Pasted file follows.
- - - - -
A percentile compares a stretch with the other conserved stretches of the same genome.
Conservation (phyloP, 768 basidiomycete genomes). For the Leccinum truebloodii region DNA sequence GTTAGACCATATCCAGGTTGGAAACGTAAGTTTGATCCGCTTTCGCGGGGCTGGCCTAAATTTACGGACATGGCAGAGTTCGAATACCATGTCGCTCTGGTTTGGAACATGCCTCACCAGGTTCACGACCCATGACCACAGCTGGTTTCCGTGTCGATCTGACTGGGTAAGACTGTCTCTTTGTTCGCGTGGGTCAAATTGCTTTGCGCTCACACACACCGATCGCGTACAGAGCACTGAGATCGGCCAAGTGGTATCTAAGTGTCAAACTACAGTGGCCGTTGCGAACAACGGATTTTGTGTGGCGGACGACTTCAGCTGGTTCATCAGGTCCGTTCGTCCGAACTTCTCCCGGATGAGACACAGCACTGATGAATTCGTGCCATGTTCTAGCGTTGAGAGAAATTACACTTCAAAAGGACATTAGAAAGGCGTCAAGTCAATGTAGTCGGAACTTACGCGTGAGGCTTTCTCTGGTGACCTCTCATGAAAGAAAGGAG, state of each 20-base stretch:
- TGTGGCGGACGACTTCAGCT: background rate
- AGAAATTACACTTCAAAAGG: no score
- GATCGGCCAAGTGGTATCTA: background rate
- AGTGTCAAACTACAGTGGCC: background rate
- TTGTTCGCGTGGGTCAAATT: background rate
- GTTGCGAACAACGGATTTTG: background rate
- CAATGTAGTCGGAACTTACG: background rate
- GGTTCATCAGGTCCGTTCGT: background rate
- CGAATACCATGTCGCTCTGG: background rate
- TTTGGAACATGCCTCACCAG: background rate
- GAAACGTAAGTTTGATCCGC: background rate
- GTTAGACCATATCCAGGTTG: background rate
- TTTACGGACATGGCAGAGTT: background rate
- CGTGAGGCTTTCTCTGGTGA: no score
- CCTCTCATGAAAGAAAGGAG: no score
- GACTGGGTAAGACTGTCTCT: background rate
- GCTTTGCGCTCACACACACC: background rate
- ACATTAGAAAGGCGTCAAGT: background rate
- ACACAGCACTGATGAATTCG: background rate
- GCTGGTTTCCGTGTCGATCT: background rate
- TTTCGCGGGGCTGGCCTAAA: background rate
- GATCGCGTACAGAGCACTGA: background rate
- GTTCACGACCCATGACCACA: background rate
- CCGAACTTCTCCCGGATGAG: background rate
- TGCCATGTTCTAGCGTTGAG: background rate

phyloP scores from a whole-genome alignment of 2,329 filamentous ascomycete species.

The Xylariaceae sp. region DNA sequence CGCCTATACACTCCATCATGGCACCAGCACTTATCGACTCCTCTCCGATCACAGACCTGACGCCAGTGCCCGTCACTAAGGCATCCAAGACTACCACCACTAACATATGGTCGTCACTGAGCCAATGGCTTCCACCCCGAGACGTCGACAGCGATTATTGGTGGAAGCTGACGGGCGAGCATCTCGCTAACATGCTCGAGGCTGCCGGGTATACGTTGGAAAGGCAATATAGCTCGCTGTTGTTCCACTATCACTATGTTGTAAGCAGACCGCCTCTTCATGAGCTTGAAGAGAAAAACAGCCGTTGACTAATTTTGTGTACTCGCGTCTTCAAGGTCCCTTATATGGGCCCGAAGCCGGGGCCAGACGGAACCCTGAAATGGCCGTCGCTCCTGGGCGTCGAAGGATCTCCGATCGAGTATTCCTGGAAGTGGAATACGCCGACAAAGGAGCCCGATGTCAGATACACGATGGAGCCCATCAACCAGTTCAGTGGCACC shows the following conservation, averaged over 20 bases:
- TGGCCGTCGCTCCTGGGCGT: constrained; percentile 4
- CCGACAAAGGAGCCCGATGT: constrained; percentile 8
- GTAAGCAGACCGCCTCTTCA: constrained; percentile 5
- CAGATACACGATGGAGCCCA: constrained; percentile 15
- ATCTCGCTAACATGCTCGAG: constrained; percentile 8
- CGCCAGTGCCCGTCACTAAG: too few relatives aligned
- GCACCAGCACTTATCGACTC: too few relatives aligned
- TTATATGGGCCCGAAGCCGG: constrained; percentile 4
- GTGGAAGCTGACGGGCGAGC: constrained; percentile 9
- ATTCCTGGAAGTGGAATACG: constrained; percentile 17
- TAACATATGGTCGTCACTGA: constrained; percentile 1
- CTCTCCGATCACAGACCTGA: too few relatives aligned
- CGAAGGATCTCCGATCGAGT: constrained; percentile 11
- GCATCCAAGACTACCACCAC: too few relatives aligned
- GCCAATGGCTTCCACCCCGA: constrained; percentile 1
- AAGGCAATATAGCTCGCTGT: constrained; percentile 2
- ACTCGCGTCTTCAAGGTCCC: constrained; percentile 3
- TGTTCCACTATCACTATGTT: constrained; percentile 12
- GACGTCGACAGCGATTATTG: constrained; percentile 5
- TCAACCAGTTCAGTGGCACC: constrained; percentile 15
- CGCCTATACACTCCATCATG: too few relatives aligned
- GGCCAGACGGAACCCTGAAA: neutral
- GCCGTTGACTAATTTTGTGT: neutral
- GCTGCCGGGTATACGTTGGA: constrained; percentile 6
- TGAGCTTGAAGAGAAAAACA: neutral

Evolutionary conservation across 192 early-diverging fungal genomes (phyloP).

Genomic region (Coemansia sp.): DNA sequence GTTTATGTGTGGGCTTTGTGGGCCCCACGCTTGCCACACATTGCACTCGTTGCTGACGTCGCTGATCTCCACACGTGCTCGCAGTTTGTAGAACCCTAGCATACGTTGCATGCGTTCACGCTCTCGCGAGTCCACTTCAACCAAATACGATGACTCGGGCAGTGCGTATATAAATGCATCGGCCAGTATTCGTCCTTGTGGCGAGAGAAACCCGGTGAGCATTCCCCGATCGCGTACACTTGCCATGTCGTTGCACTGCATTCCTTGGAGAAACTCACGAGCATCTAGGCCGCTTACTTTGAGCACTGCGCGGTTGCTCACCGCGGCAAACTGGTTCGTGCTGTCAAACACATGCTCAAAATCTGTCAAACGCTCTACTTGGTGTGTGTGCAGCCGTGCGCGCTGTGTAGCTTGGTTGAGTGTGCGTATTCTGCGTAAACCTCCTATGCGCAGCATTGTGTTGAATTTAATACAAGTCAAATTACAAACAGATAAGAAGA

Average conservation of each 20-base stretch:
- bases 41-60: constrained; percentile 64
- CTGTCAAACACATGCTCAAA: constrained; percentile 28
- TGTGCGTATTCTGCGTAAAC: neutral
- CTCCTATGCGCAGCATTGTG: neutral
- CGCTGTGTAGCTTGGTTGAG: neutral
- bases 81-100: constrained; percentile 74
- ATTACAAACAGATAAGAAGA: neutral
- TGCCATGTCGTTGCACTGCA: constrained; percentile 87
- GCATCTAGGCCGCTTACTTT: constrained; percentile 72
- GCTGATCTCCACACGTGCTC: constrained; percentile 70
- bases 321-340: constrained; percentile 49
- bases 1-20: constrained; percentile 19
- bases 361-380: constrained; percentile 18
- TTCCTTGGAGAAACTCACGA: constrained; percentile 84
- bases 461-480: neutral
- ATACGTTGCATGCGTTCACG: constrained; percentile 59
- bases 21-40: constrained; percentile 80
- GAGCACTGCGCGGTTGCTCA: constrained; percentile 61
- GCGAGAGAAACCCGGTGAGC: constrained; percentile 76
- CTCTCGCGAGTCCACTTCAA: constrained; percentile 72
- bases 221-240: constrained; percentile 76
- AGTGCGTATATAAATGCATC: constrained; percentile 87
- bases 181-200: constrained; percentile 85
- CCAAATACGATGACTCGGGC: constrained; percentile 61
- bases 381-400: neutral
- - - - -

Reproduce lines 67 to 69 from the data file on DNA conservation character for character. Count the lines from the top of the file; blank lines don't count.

- GCTGATCTCCACACGTGCTC: constrained; percentile 70
- bases 321-340: constrained; percentile 49
- bases 1-20: constrained; percentile 19